Carolyn Kieger returns to her alma mater as its fifth head women's basketball coach.

Women's Basketball

Carolyn Kieger Named Women's Basketball Head Coach

May 1, 2014

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MILWAUKEE - Former Marquette University women's basketball standout Carolyn Kieger has been named the fifth head women's basketball coach in MU history, Interim Vice President & Director of Athletics Bill Cords announced Thursday.

The university will hold a press conference at 2 p.m. CT at the Al McGuire Center, 770 N. 12th St., to formally welcome back Kieger to the Marquette community.

"When Carolyn graduated from Marquette we all knew she would be successful at any profession she chose to pursue," Cords said. "Fortunately for all of us, her chosen profession was coaching women's basketball.

"Carolyn is a dynamic person, both on and off the court, who has been able to transition her fierce competitiveness and striving for excellence as a player to a successful coaching career. She has been able to instill those qualities into the players she has coached."

Kieger has spent the past six seasons as the assistant coach at the University of Miami. She was the Director of Operations for the Golden Eagles during the 2007-08 season and spent a year at Miami as the coordinator of basketball operations from 2006-07.

"As one of Marquette's most successful women's basketball players of all time, Carolyn knows what it takes to succeed both on and off the court," Interim President Rev. Robert A. Wild, S.J. said. "Carolyn expects excellence from herself, her coaching staff and her players, and her experience coaching in three NCAA postseason appearances will be critical to helping Marquette reach new heights of success. We're thrilled to welcome Carolyn back to campus and look forward to great things to come for our women's basketball program."

While at Miami, Kieger was primarily responsible for guard development. She focused a lot of attention on refining the skills of the Hurricanes' star guard, Shenise Johnson, who earned All-America and ACC Player of the Year honors in 2010-11, while the squad was crowned ACC regular season champions. She also saw guard Riquna Williams earn All-ACC First Team accolades and finish as the ACC scoring leader with 21.7 points per game.

"Carolyn Kieger is an exceptional person with an extraordinary ability to get the most out of everyone she coaches and Marquette has made an amazing hire," Miami head coach Katie Meier said. "Carolyn leads with integrity and her value system permeates all of her decisions. She was an integral part of our success here at Miami, and her impact on this program was immense. I am grateful for the time I had with her here at Miami, and know she is more than ready to lead Marquette. Her fire and passion for her alma mater is 100 percent authentic and it will resonate within (the Marquette) community. I couldn't be more proud of her and am so happy she is pursuing her dream."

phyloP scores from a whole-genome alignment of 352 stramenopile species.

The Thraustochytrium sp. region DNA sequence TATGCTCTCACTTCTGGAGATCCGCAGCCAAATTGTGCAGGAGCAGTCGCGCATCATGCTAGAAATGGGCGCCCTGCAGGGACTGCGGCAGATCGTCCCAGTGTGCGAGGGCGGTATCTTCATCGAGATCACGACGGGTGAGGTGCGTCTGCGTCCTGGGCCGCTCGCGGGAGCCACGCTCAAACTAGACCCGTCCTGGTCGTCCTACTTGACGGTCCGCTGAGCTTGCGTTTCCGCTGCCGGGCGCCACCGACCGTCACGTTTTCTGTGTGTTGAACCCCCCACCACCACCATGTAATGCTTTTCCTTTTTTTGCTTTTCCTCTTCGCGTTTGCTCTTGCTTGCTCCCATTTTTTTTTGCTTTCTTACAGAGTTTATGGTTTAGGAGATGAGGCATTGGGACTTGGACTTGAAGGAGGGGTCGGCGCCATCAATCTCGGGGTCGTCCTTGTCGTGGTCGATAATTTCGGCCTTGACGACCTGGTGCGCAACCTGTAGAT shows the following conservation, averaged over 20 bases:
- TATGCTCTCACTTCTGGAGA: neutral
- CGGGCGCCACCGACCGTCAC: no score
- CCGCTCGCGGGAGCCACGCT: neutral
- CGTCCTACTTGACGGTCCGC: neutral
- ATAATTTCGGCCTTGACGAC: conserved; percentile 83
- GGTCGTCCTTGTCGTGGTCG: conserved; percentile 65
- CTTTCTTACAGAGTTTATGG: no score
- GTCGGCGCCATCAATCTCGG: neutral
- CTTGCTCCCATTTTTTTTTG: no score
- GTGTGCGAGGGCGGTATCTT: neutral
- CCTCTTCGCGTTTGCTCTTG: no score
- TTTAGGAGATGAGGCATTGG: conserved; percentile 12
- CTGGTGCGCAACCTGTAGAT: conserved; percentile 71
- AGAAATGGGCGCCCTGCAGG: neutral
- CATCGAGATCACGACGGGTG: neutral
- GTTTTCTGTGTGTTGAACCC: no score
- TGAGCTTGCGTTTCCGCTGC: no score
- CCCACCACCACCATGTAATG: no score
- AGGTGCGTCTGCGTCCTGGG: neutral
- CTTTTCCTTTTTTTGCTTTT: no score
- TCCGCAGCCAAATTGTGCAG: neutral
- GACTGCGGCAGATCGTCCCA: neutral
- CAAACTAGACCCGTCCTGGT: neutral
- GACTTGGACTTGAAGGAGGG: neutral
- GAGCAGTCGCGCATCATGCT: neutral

As a player at Marquette, Kieger was a four-year starter, three-year captain and is MU's all-time assists leader. She is the only player in program history with at least 1,200 career points, 400 career rebounds and 600 assists. For her career, Kieger averaged 10.3 points per game and was a second team All-BIG EAST selection for the 2005-06 season, as well as, a second team All-Conference USA selection for the 2003-04 and 2004-05 seasons. During her senior campaign, she was a finalist for the Nancy Lieberman Award, given to the nation's top point guard.

In addition to her athletic accomplishments, Kieger received the BIG EAST Conference's Sportsmanship award as a senior.

A native of Roseville, Minn., Kieger graduated cum laude from Marquette University with a bachelor's degree in broadcasting and electronic communications in 2006. In 2007, she received the McCahill Award given to a graduated MU senior student-athlete who demonstrated the highest performance in scholarship, leadership and athletics.

"Carolyn is a rising star in the profession and we are excited about the future of Marquette women's basketball under her leadership," Cords said.

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